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June 27 2019.
Marketing to engineers.

Over the past few decades in Industrial Sales & Marketing, I have learnt few key things while marketing to Engineers.....

1.Engineers look down on advertising and advertising people.
2.Engineers do not like a "consumer approach."
3.The engineer's purchase decision is logical.
4.Engineers want to know the features & specifications, not just the benefits.
5.Engineers are not turned off by jargon.
6.Engineers have their own visual language.

1.Engineers look down on advertising and advertising people, for the most part.
Engineers have a low opinion of advertising - and of people whose job it is to create advertising. The lesson, for the business-to-business marketer? Make your advertising and direct mail informational and professional, not gimmicky or promotional. Avoid writing that sounds like "ad copy." Don't use slick graphics that immediately identify a brochure or spec sheet as "advertising. "Engineers want to believe they are not influenced by ad copy - and that they make their decisions based on technical facts that are beyond a copywriter's understanding.

2. Engineers do not like a "consumer approach."
There is a raging debate about whether engineers respond better to a straight technical approach, clever consumer-style ads or something in between. Those who prefer the creative approach argue, "The engineer is a human being first and an engineer second. He will respond to creativity and cleverness just like everyone else”. Unfortunately, there is much evidence to the contrary. In many tests of ads and direct mailings, I have seen straightforward, low-key, professional approaches equal or out pull "glitzy" ads and mailings repeatedly. Engineers respond well to communications that address them as knowledgeable technical professionals in search of solutions to engineering problems. Hard sell frequently falls on deaf ears here - especially if not backed by facts.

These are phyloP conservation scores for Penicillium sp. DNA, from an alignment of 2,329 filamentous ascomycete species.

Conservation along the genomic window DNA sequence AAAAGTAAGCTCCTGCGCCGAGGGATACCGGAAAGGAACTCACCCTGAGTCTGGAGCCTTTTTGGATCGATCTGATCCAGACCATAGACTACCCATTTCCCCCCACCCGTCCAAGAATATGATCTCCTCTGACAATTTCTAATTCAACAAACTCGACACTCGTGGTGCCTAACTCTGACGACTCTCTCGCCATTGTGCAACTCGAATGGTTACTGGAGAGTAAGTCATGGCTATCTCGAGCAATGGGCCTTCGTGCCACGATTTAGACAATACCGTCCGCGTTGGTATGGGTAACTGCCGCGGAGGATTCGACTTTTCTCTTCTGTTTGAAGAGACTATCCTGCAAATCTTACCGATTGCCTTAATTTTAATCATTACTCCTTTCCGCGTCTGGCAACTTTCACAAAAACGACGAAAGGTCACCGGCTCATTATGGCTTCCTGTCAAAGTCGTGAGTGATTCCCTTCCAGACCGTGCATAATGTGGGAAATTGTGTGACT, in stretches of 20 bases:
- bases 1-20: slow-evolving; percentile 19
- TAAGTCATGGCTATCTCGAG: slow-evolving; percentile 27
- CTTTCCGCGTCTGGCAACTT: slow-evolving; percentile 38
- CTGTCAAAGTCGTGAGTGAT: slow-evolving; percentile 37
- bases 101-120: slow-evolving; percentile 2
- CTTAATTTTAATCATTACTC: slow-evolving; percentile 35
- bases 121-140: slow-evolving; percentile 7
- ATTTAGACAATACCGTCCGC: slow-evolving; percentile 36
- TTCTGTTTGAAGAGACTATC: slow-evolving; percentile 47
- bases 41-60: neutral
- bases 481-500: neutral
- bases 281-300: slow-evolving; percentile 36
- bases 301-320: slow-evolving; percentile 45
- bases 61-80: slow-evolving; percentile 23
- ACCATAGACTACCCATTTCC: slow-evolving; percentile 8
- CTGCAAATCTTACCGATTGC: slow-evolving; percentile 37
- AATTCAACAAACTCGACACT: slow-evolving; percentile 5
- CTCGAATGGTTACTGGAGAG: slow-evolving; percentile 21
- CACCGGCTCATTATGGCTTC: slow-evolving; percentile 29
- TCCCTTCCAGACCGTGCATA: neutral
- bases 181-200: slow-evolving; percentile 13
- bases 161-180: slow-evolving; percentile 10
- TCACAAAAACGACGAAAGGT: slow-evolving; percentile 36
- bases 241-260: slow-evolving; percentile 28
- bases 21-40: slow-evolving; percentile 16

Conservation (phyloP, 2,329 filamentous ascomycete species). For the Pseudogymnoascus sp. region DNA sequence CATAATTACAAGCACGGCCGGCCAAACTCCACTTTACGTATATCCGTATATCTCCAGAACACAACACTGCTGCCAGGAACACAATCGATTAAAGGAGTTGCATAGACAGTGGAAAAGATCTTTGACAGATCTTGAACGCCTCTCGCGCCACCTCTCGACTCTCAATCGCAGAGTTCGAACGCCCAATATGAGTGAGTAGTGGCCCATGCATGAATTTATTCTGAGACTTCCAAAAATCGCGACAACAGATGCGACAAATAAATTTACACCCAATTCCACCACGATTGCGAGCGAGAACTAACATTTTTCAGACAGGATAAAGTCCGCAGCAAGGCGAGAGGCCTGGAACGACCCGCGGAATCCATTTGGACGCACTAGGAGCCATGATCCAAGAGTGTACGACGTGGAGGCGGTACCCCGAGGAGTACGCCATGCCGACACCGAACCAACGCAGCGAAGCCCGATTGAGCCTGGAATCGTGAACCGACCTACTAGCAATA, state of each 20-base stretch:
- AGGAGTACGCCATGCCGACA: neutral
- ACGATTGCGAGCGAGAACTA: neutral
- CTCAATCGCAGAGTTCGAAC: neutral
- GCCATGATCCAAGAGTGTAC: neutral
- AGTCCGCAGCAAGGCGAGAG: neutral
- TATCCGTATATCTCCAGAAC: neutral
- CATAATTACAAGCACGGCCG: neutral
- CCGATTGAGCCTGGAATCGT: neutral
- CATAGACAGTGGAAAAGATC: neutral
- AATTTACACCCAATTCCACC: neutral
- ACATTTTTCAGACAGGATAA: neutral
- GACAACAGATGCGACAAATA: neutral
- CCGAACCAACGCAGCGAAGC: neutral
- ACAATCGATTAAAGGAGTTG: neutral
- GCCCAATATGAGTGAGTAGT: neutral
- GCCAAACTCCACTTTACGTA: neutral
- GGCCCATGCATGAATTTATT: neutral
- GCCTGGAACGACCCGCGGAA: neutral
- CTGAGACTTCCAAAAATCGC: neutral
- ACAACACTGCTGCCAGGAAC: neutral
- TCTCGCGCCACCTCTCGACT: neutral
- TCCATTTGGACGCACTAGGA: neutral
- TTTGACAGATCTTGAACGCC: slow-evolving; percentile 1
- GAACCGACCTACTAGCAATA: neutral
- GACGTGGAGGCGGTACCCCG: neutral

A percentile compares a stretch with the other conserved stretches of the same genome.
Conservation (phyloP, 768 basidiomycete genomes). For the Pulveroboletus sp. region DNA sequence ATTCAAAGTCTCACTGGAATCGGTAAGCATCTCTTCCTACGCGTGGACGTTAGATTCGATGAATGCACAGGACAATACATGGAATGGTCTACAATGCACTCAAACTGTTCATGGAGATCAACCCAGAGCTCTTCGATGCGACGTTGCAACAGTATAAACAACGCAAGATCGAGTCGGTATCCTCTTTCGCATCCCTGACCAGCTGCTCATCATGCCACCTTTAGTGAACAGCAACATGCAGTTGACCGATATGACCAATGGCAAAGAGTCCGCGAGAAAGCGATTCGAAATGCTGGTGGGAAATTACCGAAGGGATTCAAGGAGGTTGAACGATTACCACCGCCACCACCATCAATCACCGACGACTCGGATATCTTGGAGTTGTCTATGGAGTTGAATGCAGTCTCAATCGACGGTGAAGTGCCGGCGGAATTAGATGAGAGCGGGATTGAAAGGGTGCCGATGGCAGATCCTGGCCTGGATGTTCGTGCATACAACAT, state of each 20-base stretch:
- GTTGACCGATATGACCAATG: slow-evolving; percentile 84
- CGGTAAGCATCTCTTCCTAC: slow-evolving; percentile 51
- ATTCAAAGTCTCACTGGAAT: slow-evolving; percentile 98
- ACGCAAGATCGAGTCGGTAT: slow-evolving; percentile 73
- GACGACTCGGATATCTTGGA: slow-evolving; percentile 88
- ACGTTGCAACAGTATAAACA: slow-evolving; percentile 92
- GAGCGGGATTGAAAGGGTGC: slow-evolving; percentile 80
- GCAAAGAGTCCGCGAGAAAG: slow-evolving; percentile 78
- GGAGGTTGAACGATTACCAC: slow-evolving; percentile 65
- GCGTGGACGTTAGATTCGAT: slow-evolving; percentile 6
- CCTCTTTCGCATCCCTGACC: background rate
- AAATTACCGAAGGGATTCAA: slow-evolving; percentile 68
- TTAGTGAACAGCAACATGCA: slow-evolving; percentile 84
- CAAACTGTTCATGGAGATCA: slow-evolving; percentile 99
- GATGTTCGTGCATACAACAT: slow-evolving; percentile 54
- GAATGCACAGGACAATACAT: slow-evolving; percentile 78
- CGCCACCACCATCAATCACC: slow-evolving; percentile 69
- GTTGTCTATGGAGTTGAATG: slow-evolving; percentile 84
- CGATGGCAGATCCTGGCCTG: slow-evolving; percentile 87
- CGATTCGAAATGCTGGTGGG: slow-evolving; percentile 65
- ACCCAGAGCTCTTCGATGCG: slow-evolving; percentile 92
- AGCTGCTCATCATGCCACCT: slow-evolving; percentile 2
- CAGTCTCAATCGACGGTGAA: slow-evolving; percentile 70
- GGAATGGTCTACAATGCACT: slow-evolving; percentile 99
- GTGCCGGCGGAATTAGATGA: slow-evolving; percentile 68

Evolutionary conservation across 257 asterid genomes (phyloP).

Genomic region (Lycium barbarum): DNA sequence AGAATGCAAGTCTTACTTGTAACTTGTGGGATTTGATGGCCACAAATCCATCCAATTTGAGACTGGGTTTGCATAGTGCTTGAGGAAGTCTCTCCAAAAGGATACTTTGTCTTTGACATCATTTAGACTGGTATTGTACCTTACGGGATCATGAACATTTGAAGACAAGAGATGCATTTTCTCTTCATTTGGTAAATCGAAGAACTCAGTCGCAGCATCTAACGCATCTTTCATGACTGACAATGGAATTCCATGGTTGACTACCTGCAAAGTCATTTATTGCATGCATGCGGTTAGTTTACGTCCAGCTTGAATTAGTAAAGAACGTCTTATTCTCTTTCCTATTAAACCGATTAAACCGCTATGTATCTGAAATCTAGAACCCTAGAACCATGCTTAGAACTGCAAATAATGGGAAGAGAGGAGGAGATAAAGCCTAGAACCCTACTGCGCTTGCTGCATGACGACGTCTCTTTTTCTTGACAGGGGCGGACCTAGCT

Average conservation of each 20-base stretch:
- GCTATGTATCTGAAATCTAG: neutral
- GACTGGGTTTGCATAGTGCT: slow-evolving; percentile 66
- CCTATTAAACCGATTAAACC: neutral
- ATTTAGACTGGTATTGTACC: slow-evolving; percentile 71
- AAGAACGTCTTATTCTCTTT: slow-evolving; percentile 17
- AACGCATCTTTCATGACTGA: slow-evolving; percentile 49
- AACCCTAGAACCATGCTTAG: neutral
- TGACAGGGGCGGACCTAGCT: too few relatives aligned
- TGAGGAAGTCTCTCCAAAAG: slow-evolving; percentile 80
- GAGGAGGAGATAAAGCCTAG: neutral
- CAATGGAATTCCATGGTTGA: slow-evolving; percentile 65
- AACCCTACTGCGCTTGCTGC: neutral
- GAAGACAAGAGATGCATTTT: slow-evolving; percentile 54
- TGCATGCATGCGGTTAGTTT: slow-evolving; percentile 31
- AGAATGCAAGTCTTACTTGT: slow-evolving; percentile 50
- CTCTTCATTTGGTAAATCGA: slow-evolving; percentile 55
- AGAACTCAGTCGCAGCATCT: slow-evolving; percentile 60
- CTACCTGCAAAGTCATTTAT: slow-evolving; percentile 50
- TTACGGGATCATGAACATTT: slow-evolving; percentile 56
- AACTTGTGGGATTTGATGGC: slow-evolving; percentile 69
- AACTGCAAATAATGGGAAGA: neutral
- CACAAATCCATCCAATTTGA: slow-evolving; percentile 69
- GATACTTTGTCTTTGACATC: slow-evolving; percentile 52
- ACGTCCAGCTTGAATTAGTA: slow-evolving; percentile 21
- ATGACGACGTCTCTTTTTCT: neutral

3. The engineer's purchase decision is more logical than emotional.
Most books and articles on advertising stress, that successful copy appeal to emotions first, reason second. But with the engineering audience, it is often the opposite. The buyer carefully weighs the facts, makes comparisons and buys based on what product best fulfills his requirement. Certainly, there are emotional components to the engineer's buying decision. For instance, preference for one vendor over another is often based more on gut feeling that actual fact. But for the most part, an engineer buying a new piece of equipment will analyze the features and technical specifications in much greater depth than a consumer buying any FMCG Product. Copy aimed at engineers cannot be superficial. Clarity is essential. Make it immediately clear what you are offering and how it meets the engineer's needs.

4. Engineers want to know the features and specifications, not just the benefits.
In consumer advertising it is known that that benefits are everything, and that features are less important. But engineers need to know the features of your product - performance characteristics, efficiency ratings, power requirements and technical specifications - in order to make an intelligent buying decision. Features should especially be emphasized when selling to OEMs (original equipment manufacturers), VARs (value-added resellers), systems integrators and others who purchase your product with an intention to incorporate it into their own product.

5. Engineers are not turned off by jargon - in fact, they like it.
Jargon can actually enhance communication when appealing to engineers, computer specialists and other technical audiences. Why is jargon effective? Because it shows the reader that you speak his language. When you write direct response copy, you want the reader to get the impression you're like him, don't you? And doesn't speaking his language accomplish that? Actually, engineers are not unique in having their "secret language" for professional communication. People in all fields publicly denounce jargon but privately love it.

6. Engineers have their own visual language.
What are the visual devices through which engineers communicate? Charts, graphs, tables, diagrams, blueprints, engineering drawings, and mathematical symbols & equations. You should use these visual devices when writing to engineers - for two reasons. First, engineers are comfortable with them and understand them. Second, these visuals immediately say to the engineer, "This is solid technical information, not sales talk”. The best visuals are those specific to the engineer's specialty. Electrical engineers like circuit diagrams. Computer programmers feel comfortable looking at flow charts. Systems analysts use structured diagrams. Learn the visual language of your target audience and use these symbols and artwork throughout your communication.

 

 

 


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